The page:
My name is __________ and I am a toolaholic!

  5. #15
    Join Date
    Nov 2007
    Posts
    980

    Default Re: Remove 4" parallel section of tile for plate

    Quote Originally Posted by JosephBrian View Post
    That's a weird site, when I click on the item number or picture it kicks me back out to the main home page (using Firefox).

    But I saw the saw (tiny pic) and read the nomenclature. Hey, I believe you, but with regard to the saw, some company also used to sell both a VCR tape head cleaner and a CD player lens cleaner.

    In case you're not in the know, they're both useless garbage and can actually harm your equipment. Not to be mean (and I was younger) but us techs used to have a really hard time keeping a straight face when a customer said: "I don't understand it I used the cleaning tape/cd all the time."

    And the moral of the story is: They'll sell you ANYTHING!!!

    Anything can happen and when you mix both electricity and a fluid conductor things can get out of hand real quick. Then there's complacency with everyday use.

    Pneumatic and ICEngine rotary tools are a smarter choice when using an electrically conductive fluid coolant, those tile wet cutting stations that A.Spruce mentioned as well as the many varieties of milling machines are an exception due to their design.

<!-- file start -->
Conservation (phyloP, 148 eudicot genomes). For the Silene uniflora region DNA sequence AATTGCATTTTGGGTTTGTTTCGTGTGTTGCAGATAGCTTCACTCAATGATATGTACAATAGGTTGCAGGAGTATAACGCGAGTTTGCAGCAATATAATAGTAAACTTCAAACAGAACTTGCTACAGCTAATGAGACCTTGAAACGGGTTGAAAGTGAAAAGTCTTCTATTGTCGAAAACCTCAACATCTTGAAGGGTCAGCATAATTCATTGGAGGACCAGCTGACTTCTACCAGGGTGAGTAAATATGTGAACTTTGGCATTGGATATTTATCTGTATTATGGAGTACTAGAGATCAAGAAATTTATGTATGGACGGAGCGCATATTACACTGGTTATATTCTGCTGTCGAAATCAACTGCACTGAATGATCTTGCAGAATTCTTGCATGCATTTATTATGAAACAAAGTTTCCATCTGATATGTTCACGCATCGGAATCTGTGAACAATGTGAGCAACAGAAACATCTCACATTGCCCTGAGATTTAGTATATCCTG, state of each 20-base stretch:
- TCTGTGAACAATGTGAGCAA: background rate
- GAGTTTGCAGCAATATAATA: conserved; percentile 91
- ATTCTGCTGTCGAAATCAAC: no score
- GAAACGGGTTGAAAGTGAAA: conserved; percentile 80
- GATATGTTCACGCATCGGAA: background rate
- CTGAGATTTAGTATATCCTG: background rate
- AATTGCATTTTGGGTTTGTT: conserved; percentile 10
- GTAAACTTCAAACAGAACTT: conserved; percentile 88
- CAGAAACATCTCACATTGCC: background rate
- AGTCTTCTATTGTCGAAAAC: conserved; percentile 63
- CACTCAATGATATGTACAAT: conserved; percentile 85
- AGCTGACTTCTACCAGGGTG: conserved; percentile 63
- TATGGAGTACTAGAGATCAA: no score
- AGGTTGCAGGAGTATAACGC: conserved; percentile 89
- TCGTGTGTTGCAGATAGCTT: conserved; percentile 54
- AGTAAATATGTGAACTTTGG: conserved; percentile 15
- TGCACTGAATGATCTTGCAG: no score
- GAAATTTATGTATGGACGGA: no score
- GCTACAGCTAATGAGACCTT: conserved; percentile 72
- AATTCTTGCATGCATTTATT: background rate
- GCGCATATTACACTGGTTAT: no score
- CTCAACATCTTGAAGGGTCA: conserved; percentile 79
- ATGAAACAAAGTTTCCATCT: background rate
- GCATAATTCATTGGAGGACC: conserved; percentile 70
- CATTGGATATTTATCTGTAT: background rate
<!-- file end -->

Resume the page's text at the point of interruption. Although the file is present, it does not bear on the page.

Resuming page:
I'll be buying the diamond blades this weekend so I'll check them out before purchase.


    Thanks,

    Joe
    you might be a techie but I'm in the granite business, I own a granite fabrication business right above tallahassee florida in a town called havana, my name is havana granite, the site I sent you to is one of the main tool suppliers for the granite industry all high production saws for natural stone are electric you can't get the same power from something air driven. I understand your nerves with regard to elec and water. but you have to understand now we have a wonderful invention called a ground fault, even if you are careless and get water in the saw still no shock, it throws the ground fault. you come to this site to ask for help and someone with knowledge in the industry offers a suggestion, you might not understand because not being in the trades and you don't have to agree but you should at least show a little courtesy.